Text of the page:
Send to

Choose Destination
Western Pac Surveill Response J. 2018 Jun 15;9(2):9-19. doi: 10.5365/wpsar.2018.9.1.006. eCollection 2018 Apr-Jun.

Epidemiology of tuberculosis in Papua New Guinea: analysis of case notification and treatment-outcome data, 2008-2016.

Author information

National Department of Health, Papua New Guinea.
World Health Organization Representative Office for Papua New Guinea.
World Health Organization Regional Office for the Western Pacific.


Papua New Guinea has strengthened its surveillance system for tuberculosis (TB) under the National TB Program. This paper provides an overview of TB surveillance data at the national and subnational levels from 2008 to 2016. TB case notification has consistently increased since 2008 with 6184 cases (93 per 100 000 population) in 2008 to 28 598 (359 per 100 000 population) in 2014 and has stabilized since 2014 with 28 244 cases (333 per 100 000 population) in 2016. The population-screening rate for TB rose from 0.1% in 2008 to 0.4% in 2016. Notified cases were dominated by extra-pulmonary TB (EP-TB, 42.4% of all cases in 2016). The proportion of pulmonary TB cases with no sputum test results was high with a national average of 26.6%. The regional variation of case notifications was significant: the Southern Region had the highest number and rate of notified TB cases. Of the nationally reported cases, 26.7% occurred in children. Treatment success rates remained low at 73% for bacteriologically confirmed TB and 64% for all forms of TB in 2016, far below the global target of 90%. For all forms of TB, 19% of patients were lost to follow-up from treatment. An analysis of TB data from the national surveillance system has highlighted critical areas for improvement. A low population-screening rate, a high proportion of pulmonary TB cases without sputum test results and a low treatment success rate suggest areas for improvement in the National TB Program. Our additional subnational analysis helps identify geographical and programmatic areas that need strengthening and should be further promoted to guide the programme's direction in Papua New Guinea.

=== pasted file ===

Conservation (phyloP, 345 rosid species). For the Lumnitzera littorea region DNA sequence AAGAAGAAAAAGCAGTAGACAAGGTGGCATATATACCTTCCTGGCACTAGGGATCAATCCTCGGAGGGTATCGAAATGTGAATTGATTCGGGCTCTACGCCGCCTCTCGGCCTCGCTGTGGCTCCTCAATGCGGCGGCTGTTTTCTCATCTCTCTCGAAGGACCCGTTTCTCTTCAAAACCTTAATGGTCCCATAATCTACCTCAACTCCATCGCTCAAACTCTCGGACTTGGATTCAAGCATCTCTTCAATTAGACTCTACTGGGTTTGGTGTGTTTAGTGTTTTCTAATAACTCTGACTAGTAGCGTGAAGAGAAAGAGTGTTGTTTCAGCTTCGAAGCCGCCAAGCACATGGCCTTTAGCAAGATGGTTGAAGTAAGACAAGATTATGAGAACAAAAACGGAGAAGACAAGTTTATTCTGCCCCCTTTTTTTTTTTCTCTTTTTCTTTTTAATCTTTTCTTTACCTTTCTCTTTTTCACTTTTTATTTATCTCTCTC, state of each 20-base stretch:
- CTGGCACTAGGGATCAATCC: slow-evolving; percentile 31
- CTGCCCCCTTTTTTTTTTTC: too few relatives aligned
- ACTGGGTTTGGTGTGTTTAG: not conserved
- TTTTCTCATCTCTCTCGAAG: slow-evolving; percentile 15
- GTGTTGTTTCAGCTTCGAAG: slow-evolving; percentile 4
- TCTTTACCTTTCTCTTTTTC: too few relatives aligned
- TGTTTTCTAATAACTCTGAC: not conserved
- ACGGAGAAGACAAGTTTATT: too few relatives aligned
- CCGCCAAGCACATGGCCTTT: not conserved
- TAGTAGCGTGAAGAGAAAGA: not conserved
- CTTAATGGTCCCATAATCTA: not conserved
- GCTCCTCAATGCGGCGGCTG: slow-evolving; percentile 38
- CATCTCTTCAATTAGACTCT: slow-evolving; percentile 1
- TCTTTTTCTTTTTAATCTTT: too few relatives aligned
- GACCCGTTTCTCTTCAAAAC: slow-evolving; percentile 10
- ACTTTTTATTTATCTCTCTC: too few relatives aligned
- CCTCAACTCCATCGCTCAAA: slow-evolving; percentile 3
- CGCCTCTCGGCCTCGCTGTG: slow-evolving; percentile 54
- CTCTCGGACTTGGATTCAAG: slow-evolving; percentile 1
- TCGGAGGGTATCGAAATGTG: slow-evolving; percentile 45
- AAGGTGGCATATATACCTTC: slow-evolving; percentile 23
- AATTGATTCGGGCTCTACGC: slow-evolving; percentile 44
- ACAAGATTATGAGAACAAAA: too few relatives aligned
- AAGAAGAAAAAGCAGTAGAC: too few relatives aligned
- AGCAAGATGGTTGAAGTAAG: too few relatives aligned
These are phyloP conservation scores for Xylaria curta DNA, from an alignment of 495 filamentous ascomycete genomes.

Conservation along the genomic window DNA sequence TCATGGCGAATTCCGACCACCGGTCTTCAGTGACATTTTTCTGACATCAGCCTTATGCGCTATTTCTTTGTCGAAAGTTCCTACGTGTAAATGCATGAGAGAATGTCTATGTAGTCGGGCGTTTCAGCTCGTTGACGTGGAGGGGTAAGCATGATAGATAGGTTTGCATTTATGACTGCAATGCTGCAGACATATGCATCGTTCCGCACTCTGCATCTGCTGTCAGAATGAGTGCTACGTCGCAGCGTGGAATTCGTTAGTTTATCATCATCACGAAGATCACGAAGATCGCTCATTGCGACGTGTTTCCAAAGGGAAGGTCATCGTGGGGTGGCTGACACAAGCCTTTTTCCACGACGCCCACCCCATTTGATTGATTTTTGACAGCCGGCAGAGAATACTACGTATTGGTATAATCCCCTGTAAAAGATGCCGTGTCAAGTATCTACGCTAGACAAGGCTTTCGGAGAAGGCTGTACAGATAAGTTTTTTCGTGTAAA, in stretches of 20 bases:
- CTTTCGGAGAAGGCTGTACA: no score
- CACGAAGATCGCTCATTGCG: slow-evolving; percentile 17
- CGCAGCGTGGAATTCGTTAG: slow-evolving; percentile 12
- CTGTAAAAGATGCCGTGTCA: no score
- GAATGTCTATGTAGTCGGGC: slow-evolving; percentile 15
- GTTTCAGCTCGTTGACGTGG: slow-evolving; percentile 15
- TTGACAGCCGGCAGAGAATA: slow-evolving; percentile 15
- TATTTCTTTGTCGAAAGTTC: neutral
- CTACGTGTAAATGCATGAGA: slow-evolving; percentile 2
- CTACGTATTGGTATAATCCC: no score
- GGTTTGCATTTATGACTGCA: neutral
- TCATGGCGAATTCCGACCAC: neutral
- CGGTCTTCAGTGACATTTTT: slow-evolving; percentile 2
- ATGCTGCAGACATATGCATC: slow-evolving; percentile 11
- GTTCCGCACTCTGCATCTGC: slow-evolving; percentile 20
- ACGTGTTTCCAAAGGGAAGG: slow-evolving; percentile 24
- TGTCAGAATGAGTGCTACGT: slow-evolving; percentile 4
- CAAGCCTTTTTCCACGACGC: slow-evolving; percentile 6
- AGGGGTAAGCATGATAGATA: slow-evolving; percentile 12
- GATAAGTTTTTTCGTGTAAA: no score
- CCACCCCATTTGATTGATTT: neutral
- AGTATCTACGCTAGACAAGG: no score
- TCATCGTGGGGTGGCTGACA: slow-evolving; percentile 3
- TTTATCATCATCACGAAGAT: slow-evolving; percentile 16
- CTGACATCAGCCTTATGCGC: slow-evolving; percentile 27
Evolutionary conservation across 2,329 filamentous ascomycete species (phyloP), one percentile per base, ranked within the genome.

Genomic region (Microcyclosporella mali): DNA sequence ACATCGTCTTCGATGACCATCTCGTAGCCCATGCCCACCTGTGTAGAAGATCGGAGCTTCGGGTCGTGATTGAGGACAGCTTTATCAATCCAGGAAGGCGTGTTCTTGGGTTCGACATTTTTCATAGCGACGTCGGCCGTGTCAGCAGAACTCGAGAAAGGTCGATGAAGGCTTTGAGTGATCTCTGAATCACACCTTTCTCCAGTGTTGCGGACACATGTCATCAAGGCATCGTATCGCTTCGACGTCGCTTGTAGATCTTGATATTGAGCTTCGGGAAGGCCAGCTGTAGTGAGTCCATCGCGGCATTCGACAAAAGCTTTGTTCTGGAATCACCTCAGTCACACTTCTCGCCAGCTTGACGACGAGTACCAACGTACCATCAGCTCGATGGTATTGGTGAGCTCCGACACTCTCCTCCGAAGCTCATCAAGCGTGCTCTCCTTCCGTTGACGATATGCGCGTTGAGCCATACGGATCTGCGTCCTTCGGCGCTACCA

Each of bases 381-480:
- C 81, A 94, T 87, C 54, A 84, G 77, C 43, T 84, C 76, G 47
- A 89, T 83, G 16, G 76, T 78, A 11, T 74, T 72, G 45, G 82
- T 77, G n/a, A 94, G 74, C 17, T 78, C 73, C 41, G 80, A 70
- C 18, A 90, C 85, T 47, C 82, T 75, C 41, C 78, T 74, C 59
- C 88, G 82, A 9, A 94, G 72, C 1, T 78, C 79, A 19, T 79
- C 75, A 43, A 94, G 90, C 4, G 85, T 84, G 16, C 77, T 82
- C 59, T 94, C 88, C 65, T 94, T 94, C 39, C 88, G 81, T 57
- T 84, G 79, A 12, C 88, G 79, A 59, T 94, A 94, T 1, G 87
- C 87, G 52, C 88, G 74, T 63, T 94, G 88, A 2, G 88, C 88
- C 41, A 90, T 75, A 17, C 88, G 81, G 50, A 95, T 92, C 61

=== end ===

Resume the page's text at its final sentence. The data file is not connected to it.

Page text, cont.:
[Indexed for MEDLINE]
Free PMC Article

Supplemental Content

Full text links

Icon for PubMed Central
Loading ...
Support Center